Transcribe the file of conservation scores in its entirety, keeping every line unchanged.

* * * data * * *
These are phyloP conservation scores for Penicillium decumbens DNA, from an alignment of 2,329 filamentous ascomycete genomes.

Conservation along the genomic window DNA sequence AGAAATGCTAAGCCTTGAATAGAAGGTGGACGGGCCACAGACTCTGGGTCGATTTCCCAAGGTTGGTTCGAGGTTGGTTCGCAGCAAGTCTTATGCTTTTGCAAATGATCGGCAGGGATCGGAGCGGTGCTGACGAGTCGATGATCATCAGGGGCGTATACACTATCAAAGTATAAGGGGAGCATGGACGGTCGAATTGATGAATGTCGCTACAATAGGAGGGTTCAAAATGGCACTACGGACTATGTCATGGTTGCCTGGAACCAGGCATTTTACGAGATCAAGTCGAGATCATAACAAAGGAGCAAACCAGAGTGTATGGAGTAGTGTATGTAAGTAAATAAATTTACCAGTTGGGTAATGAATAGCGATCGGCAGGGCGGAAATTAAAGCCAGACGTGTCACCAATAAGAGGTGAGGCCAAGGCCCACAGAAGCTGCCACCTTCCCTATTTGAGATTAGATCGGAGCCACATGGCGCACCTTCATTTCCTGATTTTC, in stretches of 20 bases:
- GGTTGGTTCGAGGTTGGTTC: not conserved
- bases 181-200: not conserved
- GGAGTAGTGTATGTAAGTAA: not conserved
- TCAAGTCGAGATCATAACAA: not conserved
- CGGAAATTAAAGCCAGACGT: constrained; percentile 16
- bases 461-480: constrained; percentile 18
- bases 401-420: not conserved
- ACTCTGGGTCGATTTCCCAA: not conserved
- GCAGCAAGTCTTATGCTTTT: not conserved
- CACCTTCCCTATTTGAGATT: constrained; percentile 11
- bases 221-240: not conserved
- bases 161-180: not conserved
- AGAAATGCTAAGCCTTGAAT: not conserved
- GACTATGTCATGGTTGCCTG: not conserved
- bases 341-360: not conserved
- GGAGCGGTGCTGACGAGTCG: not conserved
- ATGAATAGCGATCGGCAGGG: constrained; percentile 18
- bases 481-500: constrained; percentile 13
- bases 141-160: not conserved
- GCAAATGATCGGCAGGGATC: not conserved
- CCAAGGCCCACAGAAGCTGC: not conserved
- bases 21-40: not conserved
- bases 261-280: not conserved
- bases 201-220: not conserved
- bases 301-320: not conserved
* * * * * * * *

These are phyloP conservation scores for Penicillium decumbens DNA, from an alignment of 2,329 filamentous ascomycete genomes.

Conservation along the genomic window DNA sequence AGAAATGCTAAGCCTTGAATAGAAGGTGGACGGGCCACAGACTCTGGGTCGATTTCCCAAGGTTGGTTCGAGGTTGGTTCGCAGCAAGTCTTATGCTTTTGCAAATGATCGGCAGGGATCGGAGCGGTGCTGACGAGTCGATGATCATCAGGGGCGTATACACTATCAAAGTATAAGGGGAGCATGGACGGTCGAATTGATGAATGTCGCTACAATAGGAGGGTTCAAAATGGCACTACGGACTATGTCATGGTTGCCTGGAACCAGGCATTTTACGAGATCAAGTCGAGATCATAACAAAGGAGCAAACCAGAGTGTATGGAGTAGTGTATGTAAGTAAATAAATTTACCAGTTGGGTAATGAATAGCGATCGGCAGGGCGGAAATTAAAGCCAGACGTGTCACCAATAAGAGGTGAGGCCAAGGCCCACAGAAGCTGCCACCTTCCCTATTTGAGATTAGATCGGAGCCACATGGCGCACCTTCATTTCCTGATTTTC, in stretches of 20 bases:
- GGTTGGTTCGAGGTTGGTTC: not conserved
- bases 181-200: not conserved
- GGAGTAGTGTATGTAAGTAA: not conserved
- TCAAGTCGAGATCATAACAA: not conserved
- CGGAAATTAAAGCCAGACGT: constrained; percentile 16
- bases 461-480: constrained; percentile 18
- bases 401-420: not conserved
- ACTCTGGGTCGATTTCCCAA: not conserved
- GCAGCAAGTCTTATGCTTTT: not conserved
- CACCTTCCCTATTTGAGATT: constrained; percentile 11
- bases 221-240: not conserved
- bases 161-180: not conserved
- AGAAATGCTAAGCCTTGAAT: not conserved
- GACTATGTCATGGTTGCCTG: not conserved
- bases 341-360: not conserved
- GGAGCGGTGCTGACGAGTCG: not conserved
- ATGAATAGCGATCGGCAGGG: constrained; percentile 18
- bases 481-500: constrained; percentile 13
- bases 141-160: not conserved
- GCAAATGATCGGCAGGGATC: not conserved
- CCAAGGCCCACAGAAGCTGC: not conserved
- bases 21-40: not conserved
- bases 261-280: not conserved
- bases 201-220: not conserved
- bases 301-320: not conserved